WIG CEO blog December 2020: WIG's year in review
Looking back, labelling 2020 'not a typical year' sounds like a wild understatement. Also, any retrospection starts to look as if it is ignoring next year when, at least perhaps for half of it, COVID sits on top of the effects of leaving the EU and a recession. To that bundle, we also add the issues that will have to be addressed or embraced (environment, social equality, productivity, technology, post-COVID shifts in working patterns etc). Nevertheless, as 'necessity is the mother of invention', it would be a waste not to capture the invention born from the COVID necessity. Without glossing over the staggering human and financial cost, many things have accelerated beyond all expectations. This year has been a rollercoaster, and we are still on it. Back in March, a sense of crisis initially spurred all sectors to react, adapt, and overcome. This gave way to a sense of longer-term strain, which was lifted a little in late summer with a whiff of normality through easing before we all marched to the bottom of the hill through the second wave. So here we are, tired but with a vaccine in tantalizing sight and realisation that there are 'hard yards' still to do and with the human and business cost still mounting.
In times of uncertainty and urgency, the sectors become more motivated to talk. New WIG members such as Honda, Google, Vodafone, and the Direct Line Group have recognised this. The enthusiasm to become informed, to check for best practice, to align analysis and compare context increases. We have certainly found evidence of this in the last year. Our member engagement figures have increased by 84% on 2019. We have had 12,444 total attendances to our events from Jan this year, with attendees from over 30 different countries, including 450 senior engagements at our Director and CEO Roundtables. The value of investing in people development has been in evidence too. Bolstering the confidence, self-reliance, resilience, and skills of leaders is not a luxury but a necessity. We have welcomed 127 delegates to our programmes from 72 different organisations this year. We also continue with our work in placing board members across the sectors and are very proud that 24% of our appointments this year have been BAME candidates and 44 % women. There is still work to do, but the direction is right. We also continued to place Civil Service ‘Fast stream' graduates into charities and were pleased our contribution was recognised in an FT article.
Looking ahead, we are determined to capitalise on our digital delivery. Everyone has struggled with the lack of face-to-face contact and the networking opportunities it brings. We will be aiming for the ideal hybrid and blended approach when choices become available next year—the best access and convenience of digital but the reestablishment of physical networking opportunity. A brand new, state of the art and member friendly website will also be up and running next year.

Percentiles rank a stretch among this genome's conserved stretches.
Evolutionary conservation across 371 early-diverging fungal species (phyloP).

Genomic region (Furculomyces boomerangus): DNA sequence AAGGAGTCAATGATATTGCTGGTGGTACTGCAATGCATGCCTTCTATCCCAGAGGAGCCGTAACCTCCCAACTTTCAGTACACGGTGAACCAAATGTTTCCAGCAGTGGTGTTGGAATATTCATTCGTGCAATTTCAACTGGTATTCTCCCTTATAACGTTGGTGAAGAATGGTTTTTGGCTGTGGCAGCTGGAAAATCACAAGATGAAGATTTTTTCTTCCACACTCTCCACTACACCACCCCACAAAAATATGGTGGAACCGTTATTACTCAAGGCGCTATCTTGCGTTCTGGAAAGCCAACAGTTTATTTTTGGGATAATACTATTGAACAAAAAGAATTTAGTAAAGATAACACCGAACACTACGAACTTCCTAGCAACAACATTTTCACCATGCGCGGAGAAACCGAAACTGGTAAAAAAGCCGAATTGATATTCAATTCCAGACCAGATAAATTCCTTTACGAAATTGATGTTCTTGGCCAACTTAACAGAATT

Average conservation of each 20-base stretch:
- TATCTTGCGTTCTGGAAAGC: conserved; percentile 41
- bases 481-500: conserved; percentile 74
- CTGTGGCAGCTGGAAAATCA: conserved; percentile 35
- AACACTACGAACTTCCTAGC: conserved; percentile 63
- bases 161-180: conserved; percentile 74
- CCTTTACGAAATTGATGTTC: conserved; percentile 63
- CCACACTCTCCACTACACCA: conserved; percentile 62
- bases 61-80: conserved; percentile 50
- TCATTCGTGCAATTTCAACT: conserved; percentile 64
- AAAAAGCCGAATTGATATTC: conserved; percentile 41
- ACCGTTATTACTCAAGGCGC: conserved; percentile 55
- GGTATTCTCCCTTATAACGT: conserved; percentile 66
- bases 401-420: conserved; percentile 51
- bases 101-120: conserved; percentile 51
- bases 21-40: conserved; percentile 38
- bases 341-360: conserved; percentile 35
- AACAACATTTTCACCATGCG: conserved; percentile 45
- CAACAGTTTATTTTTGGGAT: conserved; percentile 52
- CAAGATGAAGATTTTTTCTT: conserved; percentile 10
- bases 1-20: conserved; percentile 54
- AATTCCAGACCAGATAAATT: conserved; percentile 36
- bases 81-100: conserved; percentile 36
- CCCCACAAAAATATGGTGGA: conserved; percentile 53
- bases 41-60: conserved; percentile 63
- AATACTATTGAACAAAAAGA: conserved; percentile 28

Finally, I want to thank all of our members for working with us to deliver our charitable purpose, to increase cooperation, understanding, and learning across the public, private and not-for-profit sectors for the benefit of society. My thanks too to WIG’s board of trustees and Chairman, whose wise council and support continue to help us during these difficult times, and lastly, the extraordinary team at WIG who continue to make it happen through thick and thin.
Have a peaceful, restful, and healthy Christmas!
Simon Ancona CBE
Simon Ancona enjoyed a full career in the Royal Navy including service in the Fleet Air Arm and appointments abroad in both Hong Kong and Bahrain. He commanded 4 warships, the UK’s Carrier Strike Group and UK maritime forces in the Middle East but also spent about 10 years in Whitehall including time in Ministerial outer office. His final appointment was as the Assistant Chief of the Defence Staff in charge of world-wide defence diplomacy and engagement. On leaving the military he worked as the Chief Operating Officer responsible for Network Rail’s North East London and Anglia region, which provided experience of commercial delivery and the challenges of operating at the seam of both the public and private sector. Married to Lisa he lives in South London and has two university aged children. Interests include cycling, walking, theatre, cooking, books and playing the blues Harmonica (normally when the house is empty).
Simon writes a CEO Blog for WIG on topics that he identifies as relevant to and impacting on our members.